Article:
We all do what we believe is best for our children, yet how do we make the right choice regarding the best schools and types of education? Rules and regulations differ from our home country. In Spain, there are no league tables to advise us which are the best performing schools, although there are many regulatory bodies that can be consulted to conduct basic checks.
In our “education in Spain” articles you can read lots of advice and experiences that may help you to make up your own mind on what is best for your own child.
I am a firm believer that enrolling children in local Spanish school from an early age is a good option for most if not all young (ie. up to age 5 or 6) children. However, from experience, I know that once they are five or six years older, the process may not be as smooth. That said, older children have taken this path and have done so very successfully. Every child is different and our role as parents is to decide what we believe to be best for them.
Before sharing my findings and thoughts on bilingual schools in Spain, I’d like to share our Spanish education story so far with you …
From the year they turned three, both our children attended local state-run schools in Spain. I stand corrected, Joshua actually spent a year in a local French school, age three!
Our children never fail to amaze me. They are so resilient and adaptable.
Joshua & Francesca January 2019
Their Spanish school experience, however, was very different during their first years. Joshua fitted in and adapted from day one. He spent one year at a local village school in Arenas near Velez Malaga and then stayed at CEIP San Sebastián in Mijas Pueblo from age five to twelve. During my final meeting with his tutor, when I shared my thought about the local secondary school or a private bilingual school, I was told Joshua will do well, whatever school you decide to send him to”. She knew him well!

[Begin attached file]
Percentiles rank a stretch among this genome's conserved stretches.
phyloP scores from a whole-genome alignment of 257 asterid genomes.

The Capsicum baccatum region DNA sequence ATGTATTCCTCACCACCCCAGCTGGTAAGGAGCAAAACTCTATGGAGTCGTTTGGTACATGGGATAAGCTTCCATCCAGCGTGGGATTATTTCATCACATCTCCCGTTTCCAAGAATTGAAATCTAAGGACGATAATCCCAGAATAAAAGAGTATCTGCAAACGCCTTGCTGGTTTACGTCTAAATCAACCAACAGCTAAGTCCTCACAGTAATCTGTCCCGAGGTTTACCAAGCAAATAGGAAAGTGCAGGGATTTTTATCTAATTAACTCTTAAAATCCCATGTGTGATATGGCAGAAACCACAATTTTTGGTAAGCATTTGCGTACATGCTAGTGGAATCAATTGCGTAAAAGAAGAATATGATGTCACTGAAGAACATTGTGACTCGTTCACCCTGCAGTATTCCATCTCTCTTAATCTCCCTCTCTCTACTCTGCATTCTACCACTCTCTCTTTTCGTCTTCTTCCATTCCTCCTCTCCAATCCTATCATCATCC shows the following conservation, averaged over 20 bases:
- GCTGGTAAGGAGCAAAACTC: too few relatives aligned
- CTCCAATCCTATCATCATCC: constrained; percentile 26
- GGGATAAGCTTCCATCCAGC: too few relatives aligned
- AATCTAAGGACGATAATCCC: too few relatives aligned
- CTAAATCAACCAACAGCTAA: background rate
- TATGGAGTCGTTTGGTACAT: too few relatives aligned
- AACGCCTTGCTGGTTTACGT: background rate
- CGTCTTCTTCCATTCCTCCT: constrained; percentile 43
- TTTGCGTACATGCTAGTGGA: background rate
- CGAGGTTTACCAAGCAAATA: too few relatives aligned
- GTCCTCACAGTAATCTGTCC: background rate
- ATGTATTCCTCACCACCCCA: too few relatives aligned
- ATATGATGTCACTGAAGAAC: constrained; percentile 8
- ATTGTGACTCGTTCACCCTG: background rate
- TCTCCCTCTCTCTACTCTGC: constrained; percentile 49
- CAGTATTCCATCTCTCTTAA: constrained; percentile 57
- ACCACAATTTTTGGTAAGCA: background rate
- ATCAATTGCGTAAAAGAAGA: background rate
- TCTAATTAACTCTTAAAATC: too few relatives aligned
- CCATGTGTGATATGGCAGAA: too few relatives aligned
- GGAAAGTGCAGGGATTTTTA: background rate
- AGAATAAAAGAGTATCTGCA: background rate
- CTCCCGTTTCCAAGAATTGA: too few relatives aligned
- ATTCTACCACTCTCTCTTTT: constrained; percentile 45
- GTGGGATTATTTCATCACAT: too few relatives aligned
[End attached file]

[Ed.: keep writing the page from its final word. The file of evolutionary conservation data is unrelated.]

Francesca, on the other hand, had a rather more disruptive and emotional start. It was painful for many. Painful for us as we saw our quiet, “angelic” daughter scream and cry at the start of every term for the first few years. Painful for whichever school patio monitor who was punched and kicked by this fragile looking small child who transformed into a maniac as soon as she was sent through the school gates. We soon learnt that this performance ended as soon as she entered the school building. She was calm in the classroom, well most of the time.
As much as it tore me apart to see her like that, I knew in my heart that we were doing the right thing.
Jump forward eight years and aged eleven, our strong-willed, independent, caring and intelligent daughter had developed strong roots and was ready to spread her wings. She was ready to make a big change in her life and follow in her brother’s footsteps … in her own individual way, of course!
We are extremely happy with our decision to put both children into Spanish state education, in local a village school, from an early age.
We can confidently say that as a result of our decision to put the children in the local village school:
they are fully bilingual in English and Spanish
they are open-minded and caring individuals
they are knowledgeable about the importance of community values
they can switch speaking between the local Andaluz dialect and clear Castellano
they are fully integrated into the local community
they have a good knowledge of Spanish geography